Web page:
I stood in the press box in October 1991 and watched dozens of men who had played for the Orioles over four decades emerge from the home-team dugout and take their old positions. The last game at
It was an ingeniously orchestrated farewell to baseball on 33rd Street.
Earlier that year, I had had a similar lucky-to-be-alive feeling when I sat in the Meyerhoff to hear the Baltimore Symphony Orchestra perform Mahler's enormous 8th Symphony, the "Symphony of a Thousand." David Zinman, who was the music director back then, had put the orchestra and four choruses through 13 rehearsals. At the time, it was the biggest production in the BSO's 75-year history. It's not just the enormity of the thing that sticks with me, but the perfect execution and the symphony's awesome, overwhelming beauty.
We used to call those years of classical music in Baltimore "the Zinman years." Now we're well into "the Alsop years."
Friday night at the Meyerhoff, Marin Alsop conducted the BSO in two spiritual works of her mentor, Leonard Bernstein — his Symphony No. 1 ("Jeremiah") and the Chichester Psalms — followed by Beethoven's Symphony No. 7. To say the concert was excellent probably won't mean much to you — excellent is relative, after all — so I'll put it this way: I felt lucky to have been alive to hear it, especially the Beethoven.
That concert goes into my personal registry of lucky-to-be-here Baltimore moments — Alsop and her orchestra clicking with such energy and bliss that you wished the music would never end. I mean, it was epic.
I hear people say of Alsop: "We're lucky to have her," as if only by chance did such a smart and talented conductor end up in Baltimore. But such things don't happen by luck. People work to make them happen. Alsop is here because, for one thing, the people who run the BSO are striving for excellence — and imagine that, in Baltimore.
We could shift back to sports and say the same thing about Buck Showalter, the Orioles' manager. Or Ozzie Newsome, the Ravens general manager. Or Freeman Hrabowski, the president of the University of Maryland, Baltimore County. And there's a long list of people in our area — in business, health, the arts, academe, law, science and tech — who have planted themselves here and who always are striving to be excellent in what they do.
It's Thanksgiving week, and I thought it would be good to point some of this out. The BSO concert got me thinking about it.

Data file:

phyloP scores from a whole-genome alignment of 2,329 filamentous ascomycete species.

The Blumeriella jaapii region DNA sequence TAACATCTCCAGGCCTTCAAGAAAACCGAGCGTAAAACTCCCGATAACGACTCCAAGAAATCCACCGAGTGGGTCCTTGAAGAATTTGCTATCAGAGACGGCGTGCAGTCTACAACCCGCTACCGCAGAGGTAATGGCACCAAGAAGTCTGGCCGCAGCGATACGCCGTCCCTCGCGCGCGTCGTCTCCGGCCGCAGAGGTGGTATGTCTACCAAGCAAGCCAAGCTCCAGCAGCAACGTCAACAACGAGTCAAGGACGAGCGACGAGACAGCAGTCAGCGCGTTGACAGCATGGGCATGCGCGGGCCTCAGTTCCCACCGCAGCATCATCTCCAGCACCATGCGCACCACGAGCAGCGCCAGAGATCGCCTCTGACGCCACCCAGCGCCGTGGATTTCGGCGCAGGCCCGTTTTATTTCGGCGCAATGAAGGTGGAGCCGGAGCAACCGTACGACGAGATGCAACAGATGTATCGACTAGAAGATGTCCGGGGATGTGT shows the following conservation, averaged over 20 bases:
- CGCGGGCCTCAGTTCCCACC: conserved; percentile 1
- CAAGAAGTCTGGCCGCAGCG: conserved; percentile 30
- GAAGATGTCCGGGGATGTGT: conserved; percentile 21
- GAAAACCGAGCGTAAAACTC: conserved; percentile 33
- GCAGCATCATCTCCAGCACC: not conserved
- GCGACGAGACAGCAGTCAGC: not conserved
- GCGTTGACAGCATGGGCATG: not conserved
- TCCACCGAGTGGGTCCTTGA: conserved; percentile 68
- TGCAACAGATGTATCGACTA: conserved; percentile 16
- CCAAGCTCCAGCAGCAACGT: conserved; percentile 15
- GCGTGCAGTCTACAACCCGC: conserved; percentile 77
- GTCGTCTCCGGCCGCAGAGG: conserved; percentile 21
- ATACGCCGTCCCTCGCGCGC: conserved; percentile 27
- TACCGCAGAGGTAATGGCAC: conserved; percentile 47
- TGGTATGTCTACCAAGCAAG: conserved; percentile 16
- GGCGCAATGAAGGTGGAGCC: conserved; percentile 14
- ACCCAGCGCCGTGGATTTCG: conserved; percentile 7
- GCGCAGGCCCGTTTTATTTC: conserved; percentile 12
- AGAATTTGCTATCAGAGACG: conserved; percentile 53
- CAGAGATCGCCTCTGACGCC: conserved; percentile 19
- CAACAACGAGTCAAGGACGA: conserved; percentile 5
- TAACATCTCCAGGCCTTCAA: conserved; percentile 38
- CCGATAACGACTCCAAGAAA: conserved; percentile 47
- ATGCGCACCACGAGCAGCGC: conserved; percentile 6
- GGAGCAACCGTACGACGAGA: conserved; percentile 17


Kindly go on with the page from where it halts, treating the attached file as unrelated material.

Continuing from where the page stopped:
I'm not trying to gloss over anything. Baltimore has plenty of problems, including a reputation for heroin and homicide.
There's a lot we'd rather forget, a lot we'd rather not think about. Baltimore has been through an epoch of drug abuse and gun violence, population loss and neighborhood abandonment. The city has been trying to claw back from a long period of decline — one step up, two steps back — and we're still not sure if there's a tipping point ahead.
But I look around and I see a lot of good happening, a lot of excellence, and a lot of surprises.
We're lucky to be here as the Station North arts area comes to life, to see young people discovering the city (and the Circulator bus), attending college in Baltimore and staying here after graduation.
I could come up with a long list of institutions (with their familiar abbreviated names) that have been in place for so long the natives take them for granted — the Peabody and the Pratt, the Walters, the BMA, Great Blacks in Wax, the Charles and the Senator. I mean: Center Stage, the Hippodrome, the Everyman, and now the Chesapeake Shakespeare Company in the old Mercantile building.
Medical care and emergency medicine? Is there a better place in the country for that?
It took a long time, but we have neighborhoods that seem to have stabilized — Hampden, Canton, Federal Hill, Locust Point, Hamilton, to name a few — and some that seem to be on the verge of renaissance. I was in Highlandtown the other day, and the old retail strip looked better than it has in a long time. Have you seen the renovated houses on North Broadway or those in Barclay?
I could go on, but I realize that there's really too much to cover. I haven't mentioned a single restaurant or bar or hotel, or the tall ships, or
It's really too much, come to think of it. Come to think of it, we're luckier than we think.